Cryptocurrency security depends on several hash algorithms which transform a password, like “Banana$123”, into a unique series of letters and numbers, also known as a hash. The idea is that it is almost impossible to decipher the original hash to unlock an account password of an unknown user. However, there are some cases where cracking a hash isn’t feasible. This is when forgotten password attacks become serious problems for both the user and the online system.
Some of the problems encountered with forgotten password attacks can be attributed to the way Cryptocurrency Wallets store information. Most Cryptocurrency Wallets uses encryption as the protection against hacking. However, even strong encryption systems are vulnerable to attacks if the password is either weak or has been forgotten. For instance, emails sent to users with incorrect usernames are often ignored by such wallets as they think that the emails were sent to the wrong person. Thus, unless the user has the correct password in clear in his inbox, messages from deleted emails won’t be received.
Another Cryptocurrency wallet weakness lies in the lack of support for multiple signatures in a transaction. A number of Cryptocurrency Wallets (like Electrum) allow users to make transactions where only one set of signatures are needed for a successful transaction. For instance, when you make a purchase from your local grocery store using your credit card, a digital signature is created in your wallet by you, the merchant, and the payment processor. The merchant signs the digital key and sends it to the payment processor, who then verifies it with the master private key.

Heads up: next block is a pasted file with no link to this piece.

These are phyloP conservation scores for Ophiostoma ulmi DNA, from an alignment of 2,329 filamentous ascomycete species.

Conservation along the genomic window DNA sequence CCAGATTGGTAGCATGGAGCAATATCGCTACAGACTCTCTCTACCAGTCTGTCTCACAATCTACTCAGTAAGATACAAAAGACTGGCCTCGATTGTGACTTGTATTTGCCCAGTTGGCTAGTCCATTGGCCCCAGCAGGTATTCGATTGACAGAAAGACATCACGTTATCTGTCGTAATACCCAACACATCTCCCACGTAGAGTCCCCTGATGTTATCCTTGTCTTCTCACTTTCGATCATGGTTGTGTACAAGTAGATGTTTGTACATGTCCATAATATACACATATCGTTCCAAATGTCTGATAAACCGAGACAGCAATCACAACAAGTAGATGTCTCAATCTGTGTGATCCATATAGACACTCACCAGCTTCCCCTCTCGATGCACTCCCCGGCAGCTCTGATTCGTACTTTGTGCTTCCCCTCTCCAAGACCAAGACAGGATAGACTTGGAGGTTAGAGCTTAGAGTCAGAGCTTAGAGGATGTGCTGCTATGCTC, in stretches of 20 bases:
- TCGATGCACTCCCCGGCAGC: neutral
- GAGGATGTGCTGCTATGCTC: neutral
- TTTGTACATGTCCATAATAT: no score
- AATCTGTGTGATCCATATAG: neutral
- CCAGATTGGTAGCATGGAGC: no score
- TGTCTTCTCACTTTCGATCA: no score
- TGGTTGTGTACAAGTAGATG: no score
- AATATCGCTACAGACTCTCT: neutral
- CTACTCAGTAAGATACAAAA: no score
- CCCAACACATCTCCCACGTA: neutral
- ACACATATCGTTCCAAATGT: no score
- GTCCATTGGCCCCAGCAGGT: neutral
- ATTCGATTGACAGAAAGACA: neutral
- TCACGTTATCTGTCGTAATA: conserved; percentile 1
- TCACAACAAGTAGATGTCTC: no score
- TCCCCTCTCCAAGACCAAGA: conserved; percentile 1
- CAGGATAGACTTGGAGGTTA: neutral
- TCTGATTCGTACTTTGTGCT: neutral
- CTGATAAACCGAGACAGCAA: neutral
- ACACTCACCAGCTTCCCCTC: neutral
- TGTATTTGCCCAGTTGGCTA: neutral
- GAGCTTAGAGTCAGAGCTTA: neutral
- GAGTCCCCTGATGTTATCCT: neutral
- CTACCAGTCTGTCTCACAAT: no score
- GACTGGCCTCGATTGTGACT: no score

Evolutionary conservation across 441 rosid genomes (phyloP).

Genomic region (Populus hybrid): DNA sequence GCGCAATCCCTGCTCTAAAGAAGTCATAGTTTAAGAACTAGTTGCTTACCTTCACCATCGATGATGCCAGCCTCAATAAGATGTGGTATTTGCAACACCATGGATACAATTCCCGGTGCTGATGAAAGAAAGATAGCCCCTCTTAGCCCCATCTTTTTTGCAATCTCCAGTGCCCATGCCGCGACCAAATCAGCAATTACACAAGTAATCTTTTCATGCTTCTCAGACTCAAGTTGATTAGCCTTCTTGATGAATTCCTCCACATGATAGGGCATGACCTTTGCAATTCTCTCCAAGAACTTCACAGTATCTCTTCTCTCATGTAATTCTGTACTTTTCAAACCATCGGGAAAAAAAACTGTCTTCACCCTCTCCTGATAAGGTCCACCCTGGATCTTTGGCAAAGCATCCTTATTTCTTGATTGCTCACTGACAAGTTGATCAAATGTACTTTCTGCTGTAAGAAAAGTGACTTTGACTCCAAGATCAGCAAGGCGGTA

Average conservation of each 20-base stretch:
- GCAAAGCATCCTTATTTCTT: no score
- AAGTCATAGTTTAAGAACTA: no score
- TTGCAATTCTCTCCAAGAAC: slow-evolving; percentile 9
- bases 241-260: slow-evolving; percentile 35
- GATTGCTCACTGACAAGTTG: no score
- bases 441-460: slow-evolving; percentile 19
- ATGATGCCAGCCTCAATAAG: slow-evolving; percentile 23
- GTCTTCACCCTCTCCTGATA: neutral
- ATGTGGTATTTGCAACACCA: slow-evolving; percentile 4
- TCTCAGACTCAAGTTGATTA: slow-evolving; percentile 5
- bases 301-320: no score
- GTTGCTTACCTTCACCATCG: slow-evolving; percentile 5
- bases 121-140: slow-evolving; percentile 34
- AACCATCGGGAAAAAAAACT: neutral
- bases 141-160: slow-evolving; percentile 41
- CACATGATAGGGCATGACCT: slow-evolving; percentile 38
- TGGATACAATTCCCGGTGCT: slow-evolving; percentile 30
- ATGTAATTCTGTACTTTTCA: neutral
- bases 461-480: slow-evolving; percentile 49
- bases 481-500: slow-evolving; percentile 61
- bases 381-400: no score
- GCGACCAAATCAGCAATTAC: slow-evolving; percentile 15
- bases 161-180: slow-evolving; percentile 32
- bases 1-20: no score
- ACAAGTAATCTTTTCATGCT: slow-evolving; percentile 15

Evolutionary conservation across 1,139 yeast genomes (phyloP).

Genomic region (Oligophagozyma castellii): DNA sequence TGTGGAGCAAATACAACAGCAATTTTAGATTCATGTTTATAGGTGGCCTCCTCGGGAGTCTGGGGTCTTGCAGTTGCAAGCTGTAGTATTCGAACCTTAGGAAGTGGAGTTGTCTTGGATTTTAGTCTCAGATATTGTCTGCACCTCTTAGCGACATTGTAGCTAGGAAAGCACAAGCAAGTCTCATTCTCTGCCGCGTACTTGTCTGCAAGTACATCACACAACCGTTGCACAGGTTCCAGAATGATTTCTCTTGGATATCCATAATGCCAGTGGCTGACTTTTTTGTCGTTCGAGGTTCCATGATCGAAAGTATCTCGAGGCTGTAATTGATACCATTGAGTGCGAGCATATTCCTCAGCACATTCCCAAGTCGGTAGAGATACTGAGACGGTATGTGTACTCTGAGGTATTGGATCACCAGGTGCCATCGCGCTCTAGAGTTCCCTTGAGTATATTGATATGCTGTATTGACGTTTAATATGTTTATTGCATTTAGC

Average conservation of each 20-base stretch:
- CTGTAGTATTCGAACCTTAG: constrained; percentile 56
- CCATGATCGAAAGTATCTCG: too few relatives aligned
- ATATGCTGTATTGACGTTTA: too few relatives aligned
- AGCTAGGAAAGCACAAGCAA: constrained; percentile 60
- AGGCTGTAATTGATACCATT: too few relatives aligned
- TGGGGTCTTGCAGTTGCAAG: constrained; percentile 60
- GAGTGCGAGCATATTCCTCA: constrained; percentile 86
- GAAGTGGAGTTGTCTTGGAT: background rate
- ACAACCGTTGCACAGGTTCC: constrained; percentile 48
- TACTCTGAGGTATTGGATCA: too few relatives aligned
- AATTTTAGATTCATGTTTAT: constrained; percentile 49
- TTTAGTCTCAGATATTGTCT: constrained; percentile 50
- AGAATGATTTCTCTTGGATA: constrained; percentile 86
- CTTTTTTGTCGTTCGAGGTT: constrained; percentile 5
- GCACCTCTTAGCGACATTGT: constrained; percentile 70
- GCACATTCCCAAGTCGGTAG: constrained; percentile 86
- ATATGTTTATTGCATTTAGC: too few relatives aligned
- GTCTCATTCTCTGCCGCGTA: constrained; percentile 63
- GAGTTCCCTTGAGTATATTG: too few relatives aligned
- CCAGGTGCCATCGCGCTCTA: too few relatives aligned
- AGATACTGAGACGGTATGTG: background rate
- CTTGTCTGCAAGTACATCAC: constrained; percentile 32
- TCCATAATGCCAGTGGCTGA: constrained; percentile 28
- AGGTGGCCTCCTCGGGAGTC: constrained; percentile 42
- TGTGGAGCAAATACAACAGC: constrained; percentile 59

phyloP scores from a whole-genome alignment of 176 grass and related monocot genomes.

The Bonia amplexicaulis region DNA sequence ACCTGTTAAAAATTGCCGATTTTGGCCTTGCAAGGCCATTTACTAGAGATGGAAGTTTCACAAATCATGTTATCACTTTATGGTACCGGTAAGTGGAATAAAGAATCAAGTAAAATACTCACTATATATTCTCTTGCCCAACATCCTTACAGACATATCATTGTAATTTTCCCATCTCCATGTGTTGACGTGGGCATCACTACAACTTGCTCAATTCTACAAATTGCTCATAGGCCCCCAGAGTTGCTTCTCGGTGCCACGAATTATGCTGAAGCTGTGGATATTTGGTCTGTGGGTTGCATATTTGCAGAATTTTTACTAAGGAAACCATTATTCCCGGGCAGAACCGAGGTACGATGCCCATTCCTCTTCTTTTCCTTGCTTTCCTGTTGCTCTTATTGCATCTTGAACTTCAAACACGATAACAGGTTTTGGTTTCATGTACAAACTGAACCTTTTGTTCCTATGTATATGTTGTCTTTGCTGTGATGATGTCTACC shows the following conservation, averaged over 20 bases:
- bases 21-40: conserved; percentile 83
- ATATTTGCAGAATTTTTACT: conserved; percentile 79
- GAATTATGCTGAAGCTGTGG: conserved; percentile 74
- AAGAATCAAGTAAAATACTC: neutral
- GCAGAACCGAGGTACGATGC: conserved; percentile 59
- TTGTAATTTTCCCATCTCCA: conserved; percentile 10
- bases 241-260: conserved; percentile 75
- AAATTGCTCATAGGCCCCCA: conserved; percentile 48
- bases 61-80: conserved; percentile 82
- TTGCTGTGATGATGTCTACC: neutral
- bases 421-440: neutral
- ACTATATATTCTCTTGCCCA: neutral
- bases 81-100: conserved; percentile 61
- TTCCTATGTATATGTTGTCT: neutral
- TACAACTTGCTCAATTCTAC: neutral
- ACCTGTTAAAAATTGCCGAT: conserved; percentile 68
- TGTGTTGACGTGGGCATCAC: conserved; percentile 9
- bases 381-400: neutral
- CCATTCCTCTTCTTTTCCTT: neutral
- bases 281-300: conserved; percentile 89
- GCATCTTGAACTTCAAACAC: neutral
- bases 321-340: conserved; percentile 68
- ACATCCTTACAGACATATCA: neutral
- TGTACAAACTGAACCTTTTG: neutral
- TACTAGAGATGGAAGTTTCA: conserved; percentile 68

The problem with this system is that anyone can create a digital wallet with no security. Anyone can print off these digital keys and use them for themselves. In fact, this is why people keep backups of their passwords: so that if they lose their original copy, they can easily create a new backup. But what if a person loses his backup? How will a retailer or merchant regain funds? Again, the weakness lies in the lack of protection for private keys: if a hacker has control of a single private key, he can perform an infinite number of financial transactions with ease.
So how do we secure our passwords and private keys? We can’t; the best that we can do is to make sure that we use complex passwords containing letters, digits, and special characters. And we can never keep our passwords on paper: paper has too many advantages over saving it on our computer. If we store our passwords on paper, hackers have free reign to access it anytime they want; and we never know when our bank accounts might be accessed by unauthorized parties as well.
But we can take precautionary measures. Use complicated passwords, change them regularly, and don’t use paper wallets. Use offline wallets (with physical security measures such as cable locks and combination codes) instead of online ones. If ever you need the help of recovery services, contact your money transfer service provider first before you store your coins at home.